"Sec. 9. If the successful claimant shall be sold to pay the value of the improvements. elect to receive the value of the real estate The owner of the paramount title, doubtless, without improvements, to be paid by the oc- might waive the value of the lot, and by apcupants or claimant within such time as the propriate deed convey the title to the occourt shall direct, and shall tender a general cupant, in which case the latter could not ask warranty deed for such real estate to the oc- for improvements. The statute forbids that cupant or claimant, or such occupant or claim. the occupant shall be dispossessed until he ant shall refuse or neglect to pay said sum has been compensated for the value of the of money to the successful claimant within improvements. But in the present case the the time allowed by the court for that pur- lien for the improvements is junior to the pose, then such successful claimant shall de- mortgage given by William J. Stevens, and posit with the clerk of the court the amount also the lien for taxes. found due the occupant or claimant, and The decree of the district court in the presthereupon a writ of possession shall be issued ent case is reversed, and the cause remandin favor of such successful claimant or de- ed, with instructions to enter a decree forecree shall be entered in his favor as the case closing plaintiff's mortgage, as well as the shall require.

tax lien in favor of the Somerset Trust Com“Sec. 10. The occupant or claimant shall in pany giving the lien for taxes priority over no case be evicted from possession, or de- the mortgage, and decree that William J. prived of his right in the premises, except as Stevens has no claim or interest in the propprovided in the two preceding sections, and erty; that Jennie E. Stevens has a lien on the in case the successful claimant shall neglect lot for the value of the lasting and valuable to elect to take said real estate with im- improvements placed thereon, as ascertained provements, or to convey the same to the and found by the appraisers, and is entitled occupant or claimant within such time as to retain the possession of the lot until said the court shall direct, then decree shall be en- sum is paid, or the land is sold as provided tered in favor of the occupant or claimant by decree; that the plaintiff has the option upon his payment into court the value of the to pay the value of the improvements at any real estate without improvement. Such de- time within 60 days after the entry of the decree shall have the effect to transfer and cree, and upon the payment thereof to the convey to such occupant or claimant the title clerk of the district court, for the use of Jenand rights of the successful claimant."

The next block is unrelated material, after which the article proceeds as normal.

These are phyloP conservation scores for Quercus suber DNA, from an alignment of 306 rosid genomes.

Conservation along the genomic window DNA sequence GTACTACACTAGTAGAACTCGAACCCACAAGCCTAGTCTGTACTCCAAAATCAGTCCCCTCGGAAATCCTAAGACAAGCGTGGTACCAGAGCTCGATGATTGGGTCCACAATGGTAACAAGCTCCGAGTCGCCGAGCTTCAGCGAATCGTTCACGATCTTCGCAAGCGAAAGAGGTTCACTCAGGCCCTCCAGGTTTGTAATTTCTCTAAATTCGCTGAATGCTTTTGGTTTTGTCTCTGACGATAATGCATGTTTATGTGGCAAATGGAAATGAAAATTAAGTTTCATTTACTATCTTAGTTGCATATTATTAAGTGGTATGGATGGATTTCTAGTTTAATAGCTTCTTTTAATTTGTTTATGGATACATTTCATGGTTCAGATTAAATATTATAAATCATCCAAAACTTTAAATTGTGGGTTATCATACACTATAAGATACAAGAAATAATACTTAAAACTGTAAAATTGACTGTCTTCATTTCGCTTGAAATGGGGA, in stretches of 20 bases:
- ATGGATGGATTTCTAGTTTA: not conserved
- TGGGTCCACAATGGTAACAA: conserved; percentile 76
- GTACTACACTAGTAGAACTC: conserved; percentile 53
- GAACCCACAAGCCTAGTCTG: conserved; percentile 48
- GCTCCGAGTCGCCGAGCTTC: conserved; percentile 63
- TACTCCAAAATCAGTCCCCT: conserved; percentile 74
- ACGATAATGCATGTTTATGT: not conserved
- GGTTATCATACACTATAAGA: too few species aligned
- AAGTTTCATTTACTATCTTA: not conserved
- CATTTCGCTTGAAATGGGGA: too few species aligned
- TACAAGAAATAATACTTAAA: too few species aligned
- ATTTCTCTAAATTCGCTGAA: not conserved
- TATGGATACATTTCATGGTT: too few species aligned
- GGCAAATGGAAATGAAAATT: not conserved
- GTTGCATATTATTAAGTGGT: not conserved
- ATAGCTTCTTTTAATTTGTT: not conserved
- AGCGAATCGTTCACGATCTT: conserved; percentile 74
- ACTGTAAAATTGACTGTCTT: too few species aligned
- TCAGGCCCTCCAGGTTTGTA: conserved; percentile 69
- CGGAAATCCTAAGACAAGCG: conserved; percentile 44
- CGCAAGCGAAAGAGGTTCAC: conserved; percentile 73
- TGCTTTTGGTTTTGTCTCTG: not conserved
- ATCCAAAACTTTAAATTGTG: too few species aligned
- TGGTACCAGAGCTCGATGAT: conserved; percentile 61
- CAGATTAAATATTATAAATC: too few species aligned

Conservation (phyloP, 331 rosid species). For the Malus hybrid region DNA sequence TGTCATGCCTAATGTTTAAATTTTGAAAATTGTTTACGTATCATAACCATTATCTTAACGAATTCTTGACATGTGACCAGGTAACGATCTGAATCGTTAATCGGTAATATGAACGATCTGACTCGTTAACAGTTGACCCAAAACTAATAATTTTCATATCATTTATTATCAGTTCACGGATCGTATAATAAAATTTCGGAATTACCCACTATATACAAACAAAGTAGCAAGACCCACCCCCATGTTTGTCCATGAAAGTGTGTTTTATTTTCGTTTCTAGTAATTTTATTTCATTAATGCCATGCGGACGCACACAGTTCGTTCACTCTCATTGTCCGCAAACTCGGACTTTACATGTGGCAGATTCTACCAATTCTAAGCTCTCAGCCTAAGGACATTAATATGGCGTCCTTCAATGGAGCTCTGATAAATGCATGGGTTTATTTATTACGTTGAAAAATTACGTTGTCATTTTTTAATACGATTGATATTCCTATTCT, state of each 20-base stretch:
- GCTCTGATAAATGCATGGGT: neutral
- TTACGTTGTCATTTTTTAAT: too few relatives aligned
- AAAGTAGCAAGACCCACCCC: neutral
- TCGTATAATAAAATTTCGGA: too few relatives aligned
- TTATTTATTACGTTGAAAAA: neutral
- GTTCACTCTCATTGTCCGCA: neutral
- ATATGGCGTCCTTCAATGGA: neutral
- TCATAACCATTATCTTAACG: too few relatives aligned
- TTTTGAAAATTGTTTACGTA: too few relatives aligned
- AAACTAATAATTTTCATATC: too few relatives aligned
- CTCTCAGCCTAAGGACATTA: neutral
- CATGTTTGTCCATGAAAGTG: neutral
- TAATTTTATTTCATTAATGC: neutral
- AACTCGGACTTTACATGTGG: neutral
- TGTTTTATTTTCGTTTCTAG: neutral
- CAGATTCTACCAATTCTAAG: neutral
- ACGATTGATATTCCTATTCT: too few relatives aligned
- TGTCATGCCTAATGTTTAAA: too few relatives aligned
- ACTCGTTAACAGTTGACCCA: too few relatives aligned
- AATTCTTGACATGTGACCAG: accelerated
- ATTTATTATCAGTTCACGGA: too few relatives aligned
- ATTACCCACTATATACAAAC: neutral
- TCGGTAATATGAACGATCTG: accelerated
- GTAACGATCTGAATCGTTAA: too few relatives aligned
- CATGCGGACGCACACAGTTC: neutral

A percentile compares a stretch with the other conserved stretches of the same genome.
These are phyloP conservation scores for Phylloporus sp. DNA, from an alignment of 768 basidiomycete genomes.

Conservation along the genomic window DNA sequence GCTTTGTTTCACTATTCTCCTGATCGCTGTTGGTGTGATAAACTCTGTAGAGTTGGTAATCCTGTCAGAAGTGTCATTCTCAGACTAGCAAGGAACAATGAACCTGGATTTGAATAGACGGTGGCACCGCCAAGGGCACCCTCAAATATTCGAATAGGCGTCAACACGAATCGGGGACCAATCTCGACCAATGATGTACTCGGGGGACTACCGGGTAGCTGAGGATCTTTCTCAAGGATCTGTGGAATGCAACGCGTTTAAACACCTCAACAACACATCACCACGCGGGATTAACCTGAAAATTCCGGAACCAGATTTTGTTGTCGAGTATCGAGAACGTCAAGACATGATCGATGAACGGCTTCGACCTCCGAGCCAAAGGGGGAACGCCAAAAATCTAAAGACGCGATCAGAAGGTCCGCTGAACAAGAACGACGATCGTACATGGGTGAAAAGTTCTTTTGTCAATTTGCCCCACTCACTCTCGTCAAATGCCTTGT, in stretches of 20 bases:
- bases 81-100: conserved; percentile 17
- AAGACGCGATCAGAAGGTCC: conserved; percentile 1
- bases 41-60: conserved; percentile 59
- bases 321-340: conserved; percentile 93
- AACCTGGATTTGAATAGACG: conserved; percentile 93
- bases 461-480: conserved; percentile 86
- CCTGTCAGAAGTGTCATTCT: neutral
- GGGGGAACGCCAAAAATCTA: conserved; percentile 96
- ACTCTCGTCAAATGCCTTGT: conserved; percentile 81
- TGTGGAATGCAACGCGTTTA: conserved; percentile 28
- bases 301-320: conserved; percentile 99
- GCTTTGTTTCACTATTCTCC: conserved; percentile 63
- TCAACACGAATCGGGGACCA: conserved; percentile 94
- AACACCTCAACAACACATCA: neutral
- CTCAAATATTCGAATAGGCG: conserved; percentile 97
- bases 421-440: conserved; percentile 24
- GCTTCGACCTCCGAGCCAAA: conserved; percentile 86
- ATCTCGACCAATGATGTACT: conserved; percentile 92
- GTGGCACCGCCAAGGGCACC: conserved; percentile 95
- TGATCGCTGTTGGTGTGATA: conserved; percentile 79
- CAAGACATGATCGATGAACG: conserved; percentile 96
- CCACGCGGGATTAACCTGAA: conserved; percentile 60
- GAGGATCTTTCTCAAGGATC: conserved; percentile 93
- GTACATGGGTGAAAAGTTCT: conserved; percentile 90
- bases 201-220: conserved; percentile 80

nie E. Stevens, all her right and claim for By the provisions of said sections, Engle- the possession of the land and improvements bert had the right to elect to demand from thereon shall be thereby extinguished, and the occupant the value of the lot in question the plaintiff shall immediately be let into without the improvements, as determined by | possession of said property, or plaintiff may the appraisers in the case of Englebert v. within said time elect to receive the value of Troxell, and approved by the court, and ten- the land without the improvements, and in der a general warranty deed for the prem- case he do so, and Jennie E. Stevens complies ises to such occupant, or pay the amount therewith by paying such value, plaintiff found by the appraisers for valuable and shall forthwith execute a deed of general lasting improvements placed upon the lot; warranty conveying said lot to her, or plainand in case he chose the second alternative, tiff, as a third alternative, may within said and complied therewith within the time that time execute and deliver such deed without should be named by the court, he was en- demanding the value of the lot. And, if said titled to a writ to dispossess the occupant, or plaintiff shall decline to exercise any of said the rendition of a decree in his favor, as the options within the time specified, then, upon nature of the case should suggest. Englebert the motion of either of said plaintiff or Jenhad the option to either accept the assessed nie E. Stevens, the district court will direct value of the land without the improvement. said land, with improvements thereon, to be and keep the lot; and Troxell, being the own- sold, as upon execution, to the highest bider of the paramount title, is subrogated to the der for cash in hand, and upon the confirmarights of Englebert in the premises. The tion of such sale a deed shall be made to the district court, in confirming the report of the purchaser for the property, which shall have appraisers in Englebert v. Troxell, did not the effect to vest in him all the right, title, (nor has it since) fix a time within which the estate, and interest of the said plaintiff and election should be made, as the statute con- Jennie E. Stevens in said lot and improvetemplates; and until such tiine has been des- ments thereon, and said purchaser shall be ignated, and there has been a failure to elect let into the possession of the same. After within the period so granted, the occupant is paying costs of the suit, the remaining proin no position to demand that the premises | ceeds of the sale of the land and improve